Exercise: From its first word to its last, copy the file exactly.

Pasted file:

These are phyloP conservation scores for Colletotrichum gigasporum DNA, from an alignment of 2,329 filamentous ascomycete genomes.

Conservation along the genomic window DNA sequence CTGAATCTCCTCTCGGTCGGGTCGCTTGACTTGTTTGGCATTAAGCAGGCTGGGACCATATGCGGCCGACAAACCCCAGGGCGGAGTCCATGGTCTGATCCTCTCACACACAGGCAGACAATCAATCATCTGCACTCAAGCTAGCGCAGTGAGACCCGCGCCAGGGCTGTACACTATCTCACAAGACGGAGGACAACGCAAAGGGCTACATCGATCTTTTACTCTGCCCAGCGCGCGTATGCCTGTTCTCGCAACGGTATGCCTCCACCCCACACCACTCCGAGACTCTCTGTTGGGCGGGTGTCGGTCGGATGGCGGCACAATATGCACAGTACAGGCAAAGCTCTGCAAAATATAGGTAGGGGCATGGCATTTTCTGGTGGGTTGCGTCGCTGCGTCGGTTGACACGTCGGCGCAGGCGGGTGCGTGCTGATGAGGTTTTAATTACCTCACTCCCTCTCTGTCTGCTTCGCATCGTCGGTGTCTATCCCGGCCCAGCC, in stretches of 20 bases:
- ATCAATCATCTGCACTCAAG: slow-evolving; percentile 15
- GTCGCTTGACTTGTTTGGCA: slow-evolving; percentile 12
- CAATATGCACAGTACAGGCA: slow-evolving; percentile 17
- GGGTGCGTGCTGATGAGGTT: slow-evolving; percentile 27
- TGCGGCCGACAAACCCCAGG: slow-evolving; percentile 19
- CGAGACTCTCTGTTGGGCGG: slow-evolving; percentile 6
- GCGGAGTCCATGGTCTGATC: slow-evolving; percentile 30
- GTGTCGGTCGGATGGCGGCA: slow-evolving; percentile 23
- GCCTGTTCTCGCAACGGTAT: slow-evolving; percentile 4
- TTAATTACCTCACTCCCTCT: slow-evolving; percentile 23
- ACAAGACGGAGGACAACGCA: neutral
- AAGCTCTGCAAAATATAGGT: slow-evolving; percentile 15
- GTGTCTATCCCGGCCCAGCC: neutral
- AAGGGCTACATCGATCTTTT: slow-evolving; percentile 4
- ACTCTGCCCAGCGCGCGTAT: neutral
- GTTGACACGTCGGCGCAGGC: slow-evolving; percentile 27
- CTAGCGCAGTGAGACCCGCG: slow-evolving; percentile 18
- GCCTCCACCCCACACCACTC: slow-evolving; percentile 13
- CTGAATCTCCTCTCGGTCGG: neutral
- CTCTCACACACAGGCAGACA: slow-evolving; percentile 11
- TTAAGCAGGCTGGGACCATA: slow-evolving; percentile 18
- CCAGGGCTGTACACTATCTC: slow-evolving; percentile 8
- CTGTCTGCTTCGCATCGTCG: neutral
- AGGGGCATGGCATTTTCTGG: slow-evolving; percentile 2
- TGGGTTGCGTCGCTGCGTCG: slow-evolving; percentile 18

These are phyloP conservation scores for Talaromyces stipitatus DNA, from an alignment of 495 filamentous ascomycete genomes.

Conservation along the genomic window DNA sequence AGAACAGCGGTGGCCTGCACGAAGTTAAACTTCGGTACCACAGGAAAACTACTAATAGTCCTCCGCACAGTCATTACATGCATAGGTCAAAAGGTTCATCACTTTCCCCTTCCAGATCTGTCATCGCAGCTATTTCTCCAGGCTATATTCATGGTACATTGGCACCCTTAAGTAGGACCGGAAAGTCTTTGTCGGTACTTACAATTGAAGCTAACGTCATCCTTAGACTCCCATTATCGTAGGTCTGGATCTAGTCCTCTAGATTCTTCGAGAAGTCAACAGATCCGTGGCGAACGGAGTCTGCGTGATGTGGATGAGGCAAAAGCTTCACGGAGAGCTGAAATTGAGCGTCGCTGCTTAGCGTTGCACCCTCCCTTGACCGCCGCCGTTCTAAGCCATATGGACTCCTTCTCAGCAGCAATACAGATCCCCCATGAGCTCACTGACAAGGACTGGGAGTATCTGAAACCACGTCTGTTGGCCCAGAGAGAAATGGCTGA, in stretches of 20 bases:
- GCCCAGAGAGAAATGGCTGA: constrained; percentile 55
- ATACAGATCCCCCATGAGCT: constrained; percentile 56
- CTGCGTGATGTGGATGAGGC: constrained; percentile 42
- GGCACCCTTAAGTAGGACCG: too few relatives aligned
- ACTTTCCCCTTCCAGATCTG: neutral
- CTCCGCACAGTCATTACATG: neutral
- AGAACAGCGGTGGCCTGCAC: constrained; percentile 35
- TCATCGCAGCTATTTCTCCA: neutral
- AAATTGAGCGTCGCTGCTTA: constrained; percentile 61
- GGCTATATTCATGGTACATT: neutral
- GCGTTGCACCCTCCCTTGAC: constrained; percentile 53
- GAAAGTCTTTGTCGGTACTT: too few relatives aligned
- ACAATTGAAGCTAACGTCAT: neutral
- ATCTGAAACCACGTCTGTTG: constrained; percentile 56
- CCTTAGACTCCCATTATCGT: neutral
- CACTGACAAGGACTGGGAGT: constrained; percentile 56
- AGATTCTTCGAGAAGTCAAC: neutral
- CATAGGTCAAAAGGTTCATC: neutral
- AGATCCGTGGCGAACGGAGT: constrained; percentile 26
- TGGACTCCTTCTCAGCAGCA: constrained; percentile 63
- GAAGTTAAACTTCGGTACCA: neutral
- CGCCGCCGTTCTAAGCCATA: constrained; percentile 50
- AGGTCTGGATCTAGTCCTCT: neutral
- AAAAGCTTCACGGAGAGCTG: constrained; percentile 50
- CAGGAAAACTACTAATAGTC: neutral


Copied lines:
These are phyloP conservation scores for Colletotrichum gigasporum DNA, from an alignment of 2,329 filamentous ascomycete genomes.

Conservation along the genomic window DNA sequence CTGAATCTCCTCTCGGTCGGGTCGCTTGACTTGTTTGGCATTAAGCAGGCTGGGACCATATGCGGCCGACAAACCCCAGGGCGGAGTCCATGGTCTGATCCTCTCACACACAGGCAGACAATCAATCATCTGCACTCAAGCTAGCGCAGTGAGACCCGCGCCAGGGCTGTACACTATCTCACAAGACGGAGGACAACGCAAAGGGCTACATCGATCTTTTACTCTGCCCAGCGCGCGTATGCCTGTTCTCGCAACGGTATGCCTCCACCCCACACCACTCCGAGACTCTCTGTTGGGCGGGTGTCGGTCGGATGGCGGCACAATATGCACAGTACAGGCAAAGCTCTGCAAAATATAGGTAGGGGCATGGCATTTTCTGGTGGGTTGCGTCGCTGCGTCGGTTGACACGTCGGCGCAGGCGGGTGCGTGCTGATGAGGTTTTAATTACCTCACTCCCTCTCTGTCTGCTTCGCATCGTCGGTGTCTATCCCGGCCCAGCC, in stretches of 20 bases:
- ATCAATCATCTGCACTCAAG: slow-evolving; percentile 15
- GTCGCTTGACTTGTTTGGCA: slow-evolving; percentile 12
- CAATATGCACAGTACAGGCA: slow-evolving; percentile 17
- GGGTGCGTGCTGATGAGGTT: slow-evolving; percentile 27
- TGCGGCCGACAAACCCCAGG: slow-evolving; percentile 19
- CGAGACTCTCTGTTGGGCGG: slow-evolving; percentile 6
- GCGGAGTCCATGGTCTGATC: slow-evolving; percentile 30
- GTGTCGGTCGGATGGCGGCA: slow-evolving; percentile 23
- GCCTGTTCTCGCAACGGTAT: slow-evolving; percentile 4
- TTAATTACCTCACTCCCTCT: slow-evolving; percentile 23
- ACAAGACGGAGGACAACGCA: neutral
- AAGCTCTGCAAAATATAGGT: slow-evolving; percentile 15
- GTGTCTATCCCGGCCCAGCC: neutral
- AAGGGCTACATCGATCTTTT: slow-evolving; percentile 4
- ACTCTGCCCAGCGCGCGTAT: neutral
- GTTGACACGTCGGCGCAGGC: slow-evolving; percentile 27
- CTAGCGCAGTGAGACCCGCG: slow-evolving; percentile 18
- GCCTCCACCCCACACCACTC: slow-evolving; percentile 13
- CTGAATCTCCTCTCGGTCGG: neutral
- CTCTCACACACAGGCAGACA: slow-evolving; percentile 11
- TTAAGCAGGCTGGGACCATA: slow-evolving; percentile 18
- CCAGGGCTGTACACTATCTC: slow-evolving; percentile 8
- CTGTCTGCTTCGCATCGTCG: neutral
- AGGGGCATGGCATTTTCTGG: slow-evolving; percentile 2
- TGGGTTGCGTCGCTGCGTCG: slow-evolving; percentile 18

These are phyloP conservation scores for Talaromyces stipitatus DNA, from an alignment of 495 filamentous ascomycete genomes.

Conservation along the genomic window DNA sequence AGAACAGCGGTGGCCTGCACGAAGTTAAACTTCGGTACCACAGGAAAACTACTAATAGTCCTCCGCACAGTCATTACATGCATAGGTCAAAAGGTTCATCACTTTCCCCTTCCAGATCTGTCATCGCAGCTATTTCTCCAGGCTATATTCATGGTACATTGGCACCCTTAAGTAGGACCGGAAAGTCTTTGTCGGTACTTACAATTGAAGCTAACGTCATCCTTAGACTCCCATTATCGTAGGTCTGGATCTAGTCCTCTAGATTCTTCGAGAAGTCAACAGATCCGTGGCGAACGGAGTCTGCGTGATGTGGATGAGGCAAAAGCTTCACGGAGAGCTGAAATTGAGCGTCGCTGCTTAGCGTTGCACCCTCCCTTGACCGCCGCCGTTCTAAGCCATATGGACTCCTTCTCAGCAGCAATACAGATCCCCCATGAGCTCACTGACAAGGACTGGGAGTATCTGAAACCACGTCTGTTGGCCCAGAGAGAAATGGCTGA, in stretches of 20 bases:
- GCCCAGAGAGAAATGGCTGA: constrained; percentile 55
- ATACAGATCCCCCATGAGCT: constrained; percentile 56
- CTGCGTGATGTGGATGAGGC: constrained; percentile 42
- GGCACCCTTAAGTAGGACCG: too few relatives aligned
- ACTTTCCCCTTCCAGATCTG: neutral
- CTCCGCACAGTCATTACATG: neutral
- AGAACAGCGGTGGCCTGCAC: constrained; percentile 35
- TCATCGCAGCTATTTCTCCA: neutral
- AAATTGAGCGTCGCTGCTTA: constrained; percentile 61
- GGCTATATTCATGGTACATT: neutral
- GCGTTGCACCCTCCCTTGAC: constrained; percentile 53
- GAAAGTCTTTGTCGGTACTT: too few relatives aligned
- ACAATTGAAGCTAACGTCAT: neutral
- ATCTGAAACCACGTCTGTTG: constrained; percentile 56
- CCTTAGACTCCCATTATCGT: neutral
- CACTGACAAGGACTGGGAGT: constrained; percentile 56
- AGATTCTTCGAGAAGTCAAC: neutral
- CATAGGTCAAAAGGTTCATC: neutral
- AGATCCGTGGCGAACGGAGT: constrained; percentile 26
- TGGACTCCTTCTCAGCAGCA: constrained; percentile 63
- GAAGTTAAACTTCGGTACCA: neutral
- CGCCGCCGTTCTAAGCCATA: constrained; percentile 50
- AGGTCTGGATCTAGTCCTCT: neutral
- AAAAGCTTCACGGAGAGCTG: constrained; percentile 50
- CAGGAAAACTACTAATAGTC: neutral